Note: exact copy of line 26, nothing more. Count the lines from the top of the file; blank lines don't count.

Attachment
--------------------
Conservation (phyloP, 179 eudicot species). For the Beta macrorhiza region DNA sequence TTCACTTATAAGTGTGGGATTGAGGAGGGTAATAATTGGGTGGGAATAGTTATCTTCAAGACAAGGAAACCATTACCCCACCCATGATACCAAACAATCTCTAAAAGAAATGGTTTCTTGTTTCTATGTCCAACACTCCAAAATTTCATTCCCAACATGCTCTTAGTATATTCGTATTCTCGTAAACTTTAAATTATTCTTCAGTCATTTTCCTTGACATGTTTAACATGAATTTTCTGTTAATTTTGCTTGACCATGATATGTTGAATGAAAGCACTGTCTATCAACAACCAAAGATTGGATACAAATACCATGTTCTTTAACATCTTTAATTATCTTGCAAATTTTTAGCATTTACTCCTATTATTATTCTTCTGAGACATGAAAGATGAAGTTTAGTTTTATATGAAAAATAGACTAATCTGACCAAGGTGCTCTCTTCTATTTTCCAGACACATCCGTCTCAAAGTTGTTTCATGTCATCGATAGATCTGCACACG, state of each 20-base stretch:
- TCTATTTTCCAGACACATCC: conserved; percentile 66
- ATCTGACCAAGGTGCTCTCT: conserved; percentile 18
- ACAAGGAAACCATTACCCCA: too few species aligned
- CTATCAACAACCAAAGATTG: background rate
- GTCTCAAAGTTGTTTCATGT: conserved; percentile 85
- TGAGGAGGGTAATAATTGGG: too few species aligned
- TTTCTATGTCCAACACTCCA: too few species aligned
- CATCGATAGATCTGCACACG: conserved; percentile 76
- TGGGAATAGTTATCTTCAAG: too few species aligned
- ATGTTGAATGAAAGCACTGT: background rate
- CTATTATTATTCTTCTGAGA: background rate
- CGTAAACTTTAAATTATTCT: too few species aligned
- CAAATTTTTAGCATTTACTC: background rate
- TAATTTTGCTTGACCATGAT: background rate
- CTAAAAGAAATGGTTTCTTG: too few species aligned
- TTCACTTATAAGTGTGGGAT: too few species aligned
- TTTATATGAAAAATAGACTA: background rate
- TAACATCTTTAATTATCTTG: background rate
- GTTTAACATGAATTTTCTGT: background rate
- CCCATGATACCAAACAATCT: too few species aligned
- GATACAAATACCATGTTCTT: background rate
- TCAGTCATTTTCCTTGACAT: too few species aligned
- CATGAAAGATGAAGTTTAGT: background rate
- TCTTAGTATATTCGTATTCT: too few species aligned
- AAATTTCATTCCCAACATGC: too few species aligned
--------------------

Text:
- AAATTTCATTCCCAACATGC: too few species aligned